The story of Balaam, as discussed in Old Testament Gospel Doctrine lesson 16, is about a prophet’s struggle with obedience and the requirements of political leaders. As portrayed in the Bible, Balaam follows the commandments of the Lord, but he attempts to get gain by currying favor with a political leader needed.
I think this issue of obedience is fascinating, something that, if we all think about it, we also face. We all have employers, friends, and others who try to influence us, sometimes against what we know the Lord would have us do. Our response is sometimes to merely appear to be a Saint, as the following poem describes.
The poet in this case is William Gill Mills, author of the text of hymn #40, Arise O Glorious Zion. Mills was born in Ireland in 1822, and moved with his family to the Isle of Man as a youth. He received some education from King Williams’s College and joined the Church there in 1841. While serving a mission in southern England in 1850 he met Louisa Sleater, and the pair eloped and a few years later immigrated to Utah. In 1857 he married Emily Hill, one of the members of the Willie and Martin companies that Mills helped rescue the year before. When Mills was called on a mission to England in 1860 and planned to take Louisa with him, Emily claimed ‘desertion’ and divorced him. [She later married Joseph Woodmansee. She is also a poet and is the author of the hymn As Sisters in Zion.] While still serving in the mission in 1863, Mills was excommunicated for adultery and returned home with Louisa. He subsequently lived in Nevada and in Gilroy California, where he was elected the first mayor of the town. By 1874 he returned with his family to Salt Lake City, although his commitment to the Church seems to have waned. He visited England again in 1893, and died in 1895. He wrote poetry throughout his life (he claimed to have penned hundreds), but never published a volume of poetry.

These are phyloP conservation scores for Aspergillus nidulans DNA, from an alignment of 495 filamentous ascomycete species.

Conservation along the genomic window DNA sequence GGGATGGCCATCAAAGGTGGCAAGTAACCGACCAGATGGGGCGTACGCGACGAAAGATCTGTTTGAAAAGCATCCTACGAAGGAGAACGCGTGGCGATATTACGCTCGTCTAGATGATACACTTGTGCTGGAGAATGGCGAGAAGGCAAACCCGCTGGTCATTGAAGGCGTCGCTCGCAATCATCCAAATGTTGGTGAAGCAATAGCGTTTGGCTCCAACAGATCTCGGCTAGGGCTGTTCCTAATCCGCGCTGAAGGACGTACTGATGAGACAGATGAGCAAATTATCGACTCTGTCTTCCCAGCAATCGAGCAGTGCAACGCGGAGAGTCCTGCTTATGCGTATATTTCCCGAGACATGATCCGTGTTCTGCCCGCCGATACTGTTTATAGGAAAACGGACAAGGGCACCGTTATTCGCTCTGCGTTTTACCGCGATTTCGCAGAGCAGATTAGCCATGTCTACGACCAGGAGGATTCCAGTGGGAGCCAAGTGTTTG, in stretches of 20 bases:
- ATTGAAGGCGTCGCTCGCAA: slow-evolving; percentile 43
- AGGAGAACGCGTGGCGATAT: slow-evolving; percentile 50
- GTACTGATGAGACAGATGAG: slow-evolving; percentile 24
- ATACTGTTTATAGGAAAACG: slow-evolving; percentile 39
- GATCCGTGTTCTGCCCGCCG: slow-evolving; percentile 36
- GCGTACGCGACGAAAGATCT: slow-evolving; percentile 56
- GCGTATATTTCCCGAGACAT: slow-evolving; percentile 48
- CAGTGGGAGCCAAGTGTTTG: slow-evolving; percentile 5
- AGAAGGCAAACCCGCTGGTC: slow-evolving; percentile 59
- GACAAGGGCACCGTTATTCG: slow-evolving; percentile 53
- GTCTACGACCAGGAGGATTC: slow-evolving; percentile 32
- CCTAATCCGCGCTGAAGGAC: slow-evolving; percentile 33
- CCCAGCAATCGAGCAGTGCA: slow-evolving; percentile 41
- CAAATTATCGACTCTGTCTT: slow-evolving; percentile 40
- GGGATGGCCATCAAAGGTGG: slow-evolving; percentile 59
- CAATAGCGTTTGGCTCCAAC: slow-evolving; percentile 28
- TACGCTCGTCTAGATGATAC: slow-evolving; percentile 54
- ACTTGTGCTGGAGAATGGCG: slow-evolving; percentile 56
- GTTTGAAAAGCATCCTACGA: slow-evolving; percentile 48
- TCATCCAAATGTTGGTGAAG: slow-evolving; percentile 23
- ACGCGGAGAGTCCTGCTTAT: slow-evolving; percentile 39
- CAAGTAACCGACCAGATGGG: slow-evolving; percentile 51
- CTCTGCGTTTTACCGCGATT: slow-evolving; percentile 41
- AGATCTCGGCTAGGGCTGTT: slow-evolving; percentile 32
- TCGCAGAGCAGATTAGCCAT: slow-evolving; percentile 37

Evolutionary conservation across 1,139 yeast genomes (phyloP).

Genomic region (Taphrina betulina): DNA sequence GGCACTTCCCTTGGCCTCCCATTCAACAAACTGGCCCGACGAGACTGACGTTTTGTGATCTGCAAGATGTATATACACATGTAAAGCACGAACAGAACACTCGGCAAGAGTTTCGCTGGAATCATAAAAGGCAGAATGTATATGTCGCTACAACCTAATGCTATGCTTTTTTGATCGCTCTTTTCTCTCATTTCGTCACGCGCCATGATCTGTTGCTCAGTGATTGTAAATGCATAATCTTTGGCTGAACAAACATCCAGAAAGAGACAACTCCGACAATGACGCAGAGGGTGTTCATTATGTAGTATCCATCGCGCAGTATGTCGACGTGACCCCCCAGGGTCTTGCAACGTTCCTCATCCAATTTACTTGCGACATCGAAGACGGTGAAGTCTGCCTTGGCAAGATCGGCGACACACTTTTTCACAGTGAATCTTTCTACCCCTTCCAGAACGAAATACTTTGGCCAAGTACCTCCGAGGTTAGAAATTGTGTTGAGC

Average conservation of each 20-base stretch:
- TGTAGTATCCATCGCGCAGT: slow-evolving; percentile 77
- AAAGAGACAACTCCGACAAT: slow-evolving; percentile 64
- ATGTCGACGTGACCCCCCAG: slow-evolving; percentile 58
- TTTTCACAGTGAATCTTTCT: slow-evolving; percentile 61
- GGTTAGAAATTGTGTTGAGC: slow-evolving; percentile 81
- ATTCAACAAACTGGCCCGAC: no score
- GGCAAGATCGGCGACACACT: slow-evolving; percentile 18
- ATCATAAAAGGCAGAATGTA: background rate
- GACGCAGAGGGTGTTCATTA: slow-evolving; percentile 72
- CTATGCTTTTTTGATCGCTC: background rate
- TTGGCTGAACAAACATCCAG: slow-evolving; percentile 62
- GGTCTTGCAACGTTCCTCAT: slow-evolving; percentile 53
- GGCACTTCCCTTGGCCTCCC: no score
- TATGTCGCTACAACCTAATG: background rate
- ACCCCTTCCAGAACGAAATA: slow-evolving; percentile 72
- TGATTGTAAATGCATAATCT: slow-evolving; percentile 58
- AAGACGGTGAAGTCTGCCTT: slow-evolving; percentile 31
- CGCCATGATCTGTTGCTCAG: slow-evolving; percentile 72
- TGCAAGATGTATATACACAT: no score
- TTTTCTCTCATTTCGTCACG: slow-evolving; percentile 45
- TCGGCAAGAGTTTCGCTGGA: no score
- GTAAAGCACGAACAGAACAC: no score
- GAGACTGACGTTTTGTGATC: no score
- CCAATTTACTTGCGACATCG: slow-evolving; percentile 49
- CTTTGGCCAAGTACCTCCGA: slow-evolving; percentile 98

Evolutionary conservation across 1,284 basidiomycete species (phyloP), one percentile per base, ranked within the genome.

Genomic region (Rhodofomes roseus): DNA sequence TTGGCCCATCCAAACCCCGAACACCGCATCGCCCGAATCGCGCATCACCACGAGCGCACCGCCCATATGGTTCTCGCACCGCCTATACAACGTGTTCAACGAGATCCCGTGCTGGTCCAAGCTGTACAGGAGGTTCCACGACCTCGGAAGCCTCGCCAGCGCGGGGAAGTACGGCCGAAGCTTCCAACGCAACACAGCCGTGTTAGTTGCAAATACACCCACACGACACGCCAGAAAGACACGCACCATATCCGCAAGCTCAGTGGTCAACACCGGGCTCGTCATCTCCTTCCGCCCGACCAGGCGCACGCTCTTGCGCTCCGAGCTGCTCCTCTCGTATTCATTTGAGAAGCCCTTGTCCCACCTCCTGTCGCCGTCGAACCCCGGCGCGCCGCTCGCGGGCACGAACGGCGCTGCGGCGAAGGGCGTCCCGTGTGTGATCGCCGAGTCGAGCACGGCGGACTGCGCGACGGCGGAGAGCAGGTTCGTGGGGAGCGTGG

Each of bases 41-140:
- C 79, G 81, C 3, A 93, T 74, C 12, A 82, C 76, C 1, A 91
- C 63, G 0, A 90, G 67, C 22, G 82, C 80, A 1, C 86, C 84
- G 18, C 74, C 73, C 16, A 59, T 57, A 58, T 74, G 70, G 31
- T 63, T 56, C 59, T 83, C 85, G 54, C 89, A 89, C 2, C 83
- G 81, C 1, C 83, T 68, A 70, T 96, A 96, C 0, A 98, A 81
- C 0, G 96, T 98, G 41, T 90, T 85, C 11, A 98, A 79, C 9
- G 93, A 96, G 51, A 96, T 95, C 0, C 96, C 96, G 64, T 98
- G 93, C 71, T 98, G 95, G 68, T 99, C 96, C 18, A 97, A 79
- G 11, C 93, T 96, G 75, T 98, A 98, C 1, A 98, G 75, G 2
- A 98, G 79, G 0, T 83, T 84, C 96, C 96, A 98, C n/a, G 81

by W. G. Mills
- ‘Tis not the downcast look, the outward show,
- The placid smile that decks a holy face,
- Nor the distorted visage where we trace
- The mournful aspect of a man of woe;
- Nor clasped baud, nor the uplifted eye,
- Whene’er the name of God in prayer we hear;
- Nor yet the soul that really is sincere,
- (For Error has her vot’ries that would lie
- Subject to death, ere they’d renounce her mode,
- That constitutes the Saint. Ah! no: ‘t is he
- Who cries, “What wilt thou have me do, O Lord!”
- And yields obedience to the heavenly word;
- Receives that Spirit which will make him free,
- And lives by faith and every word of God!
Douglas, Isle of Man.
Millennial Star v12 n16,
15 August 1850, pp. 256.